and linearity (LIN, come (VSL/VCL)*100 - %) were considered and recorded. Progressive spermatozoa had VAP > 80 µm/s and STR > 75%. Based on the their VAP, spermatozoa were sub-classified as rapid (VAP > 80 µm/s), medium (VAP between 80 and 35 µm/s), slow (VAP < 35µm/s), static (VAP = 0). Then fresh semen was diluited 1:1 with INRAfreeze (IMV Technologies, L’Aigle, France), centrifuged (5 min at 1800 x g) and resuspended at 3 x 109 sperm/ml. Four aliquots were prepared and diluted at 100, 200, 500, and 1000 x 106 sperm/ml respectively. After cooling (75 min at 5°C) samples were loaded in French 0.5 ml straws and frozen. After 48 h, samples were thawed (1 min at 37°C) and analyzed for motility parameters. The analysis of the data showed similar parameters of fresh semen compared with those of centrifuged and cooled samples, suggesting a reduced effect of these manipulations on semen characteristics. Data reported in this study confirmed the low effect of some handling procedures such as centrifugation and cooling, independently to the semen concentration (Contri et al., 2010). As expected, the cryopreservation had a relevant impact on semen quality. A significant reduction in TM, PM and VAP was recorded after frozen, but the other parameters (ALH, BCF, STR, LIN) were marginally affected by this process, suggesting that cryopreservation act as “selector” on some spermatozoa, but these that survive had motility characteristics comparable with fresh and cooled semen. Despite a progressive decrease in the MT, PM and VAP when concentration increase, no significant differences were recorded (figure 1). These unexpected results should be due to the great variability of the cryoresistance to the freezing process between jackasses. Figure 1. Progressive motility in cooled and frozen donkey sperm at different dose concentrations In the horse, a different ability of spermatozoa from different stallion to survive after the freezing process were well documented. About 30% of the stallions tested for their freezability showed a unsatisfactory quality of frozen semen and were judged as “bad freezers” in France (Vidament et al., 1997). Probably this individual ability to resists after freezing cryoinjuries could be related to a different composition of the plasma membrane of spermatozoa, however this hypothesis is not still proved at this time. Semen characteristics of fresh semen was in agreement with data reported in literature (Contri et al.,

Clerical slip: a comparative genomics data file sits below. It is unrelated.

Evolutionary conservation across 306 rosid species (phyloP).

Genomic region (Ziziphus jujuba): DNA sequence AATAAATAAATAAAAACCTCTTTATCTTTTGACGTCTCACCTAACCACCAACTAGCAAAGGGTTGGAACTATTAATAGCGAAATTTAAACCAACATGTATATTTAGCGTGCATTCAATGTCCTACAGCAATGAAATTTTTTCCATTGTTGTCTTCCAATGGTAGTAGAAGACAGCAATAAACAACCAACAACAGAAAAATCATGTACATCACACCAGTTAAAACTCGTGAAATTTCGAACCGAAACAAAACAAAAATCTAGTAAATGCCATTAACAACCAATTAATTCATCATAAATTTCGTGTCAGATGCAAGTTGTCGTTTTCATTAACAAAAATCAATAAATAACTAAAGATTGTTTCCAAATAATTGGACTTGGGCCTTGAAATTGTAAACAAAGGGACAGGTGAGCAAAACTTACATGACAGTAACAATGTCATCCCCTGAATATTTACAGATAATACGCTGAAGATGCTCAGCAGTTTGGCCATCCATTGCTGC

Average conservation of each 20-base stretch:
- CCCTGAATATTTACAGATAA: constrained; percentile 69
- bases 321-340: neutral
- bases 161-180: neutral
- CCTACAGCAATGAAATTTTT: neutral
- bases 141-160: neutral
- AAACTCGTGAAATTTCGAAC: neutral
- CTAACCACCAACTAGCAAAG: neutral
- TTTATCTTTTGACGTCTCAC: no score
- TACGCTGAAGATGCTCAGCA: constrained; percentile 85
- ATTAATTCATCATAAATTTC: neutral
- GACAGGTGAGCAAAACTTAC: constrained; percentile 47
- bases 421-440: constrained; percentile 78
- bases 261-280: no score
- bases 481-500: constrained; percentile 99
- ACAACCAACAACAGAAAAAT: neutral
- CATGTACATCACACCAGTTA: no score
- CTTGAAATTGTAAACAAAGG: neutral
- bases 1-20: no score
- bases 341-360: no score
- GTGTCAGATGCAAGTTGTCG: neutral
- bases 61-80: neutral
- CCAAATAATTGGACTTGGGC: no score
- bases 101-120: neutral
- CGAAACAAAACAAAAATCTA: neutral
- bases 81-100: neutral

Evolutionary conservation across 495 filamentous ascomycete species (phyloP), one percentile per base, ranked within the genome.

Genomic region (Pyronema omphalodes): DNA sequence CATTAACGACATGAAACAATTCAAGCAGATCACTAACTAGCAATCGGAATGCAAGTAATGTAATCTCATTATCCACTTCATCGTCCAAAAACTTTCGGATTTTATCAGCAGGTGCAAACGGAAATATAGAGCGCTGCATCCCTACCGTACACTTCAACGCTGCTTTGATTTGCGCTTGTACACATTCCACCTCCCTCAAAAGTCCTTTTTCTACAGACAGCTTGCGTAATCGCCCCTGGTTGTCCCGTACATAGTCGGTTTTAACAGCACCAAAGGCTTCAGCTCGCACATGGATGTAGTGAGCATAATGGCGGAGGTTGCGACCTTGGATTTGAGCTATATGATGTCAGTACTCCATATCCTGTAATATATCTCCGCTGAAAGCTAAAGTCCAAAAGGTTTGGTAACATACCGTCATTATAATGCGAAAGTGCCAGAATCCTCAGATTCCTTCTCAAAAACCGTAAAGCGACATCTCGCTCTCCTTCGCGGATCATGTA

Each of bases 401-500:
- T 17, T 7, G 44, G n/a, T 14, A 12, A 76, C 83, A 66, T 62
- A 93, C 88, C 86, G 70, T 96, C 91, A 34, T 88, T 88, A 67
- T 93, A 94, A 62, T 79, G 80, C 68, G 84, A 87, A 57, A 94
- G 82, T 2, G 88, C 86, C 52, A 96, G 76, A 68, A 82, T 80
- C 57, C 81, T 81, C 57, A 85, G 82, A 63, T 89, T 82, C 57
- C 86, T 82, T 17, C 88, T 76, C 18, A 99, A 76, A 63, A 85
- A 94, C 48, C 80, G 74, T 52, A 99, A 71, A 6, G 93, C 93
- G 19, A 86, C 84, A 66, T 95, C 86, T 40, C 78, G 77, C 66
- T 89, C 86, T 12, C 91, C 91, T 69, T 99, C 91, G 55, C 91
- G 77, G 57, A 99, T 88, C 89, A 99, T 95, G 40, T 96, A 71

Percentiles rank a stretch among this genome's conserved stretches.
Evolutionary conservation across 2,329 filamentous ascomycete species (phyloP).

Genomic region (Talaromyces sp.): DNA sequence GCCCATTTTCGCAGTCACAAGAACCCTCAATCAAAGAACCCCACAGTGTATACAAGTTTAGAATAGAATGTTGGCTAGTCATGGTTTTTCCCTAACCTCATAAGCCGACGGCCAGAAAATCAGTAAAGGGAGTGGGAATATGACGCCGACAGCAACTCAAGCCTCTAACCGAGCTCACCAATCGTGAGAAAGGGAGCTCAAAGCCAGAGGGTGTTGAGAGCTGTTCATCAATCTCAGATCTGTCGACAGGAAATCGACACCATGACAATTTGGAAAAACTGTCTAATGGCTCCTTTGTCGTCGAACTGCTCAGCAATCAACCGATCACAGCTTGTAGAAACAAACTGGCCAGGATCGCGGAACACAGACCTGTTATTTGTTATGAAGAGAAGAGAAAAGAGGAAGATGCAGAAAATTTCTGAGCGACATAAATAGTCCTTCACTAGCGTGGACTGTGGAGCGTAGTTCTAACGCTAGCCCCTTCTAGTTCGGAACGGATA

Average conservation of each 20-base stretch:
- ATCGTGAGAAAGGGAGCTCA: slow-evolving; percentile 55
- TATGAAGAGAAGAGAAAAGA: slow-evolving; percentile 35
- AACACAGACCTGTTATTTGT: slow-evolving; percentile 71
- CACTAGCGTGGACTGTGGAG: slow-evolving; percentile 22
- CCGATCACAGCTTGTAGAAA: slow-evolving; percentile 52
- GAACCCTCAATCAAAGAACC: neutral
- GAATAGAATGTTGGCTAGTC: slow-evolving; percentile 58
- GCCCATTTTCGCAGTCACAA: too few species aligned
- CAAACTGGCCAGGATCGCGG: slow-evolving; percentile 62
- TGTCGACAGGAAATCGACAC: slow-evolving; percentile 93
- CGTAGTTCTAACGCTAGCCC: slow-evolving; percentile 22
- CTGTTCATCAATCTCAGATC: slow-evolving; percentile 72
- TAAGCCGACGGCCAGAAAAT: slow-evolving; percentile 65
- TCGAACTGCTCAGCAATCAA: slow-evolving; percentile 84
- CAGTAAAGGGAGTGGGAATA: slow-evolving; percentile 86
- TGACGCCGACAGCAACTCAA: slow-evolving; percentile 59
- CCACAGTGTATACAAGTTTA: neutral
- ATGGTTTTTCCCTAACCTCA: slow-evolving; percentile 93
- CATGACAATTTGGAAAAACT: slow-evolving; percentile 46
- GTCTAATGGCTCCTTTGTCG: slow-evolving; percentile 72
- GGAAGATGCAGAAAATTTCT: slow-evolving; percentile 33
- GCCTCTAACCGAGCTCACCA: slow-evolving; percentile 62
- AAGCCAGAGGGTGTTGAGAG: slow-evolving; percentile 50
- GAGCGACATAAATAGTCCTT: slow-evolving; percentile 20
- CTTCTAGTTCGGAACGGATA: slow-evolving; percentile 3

2010). As widely reported in the horse, there was a significant reduction of sperm characteristics in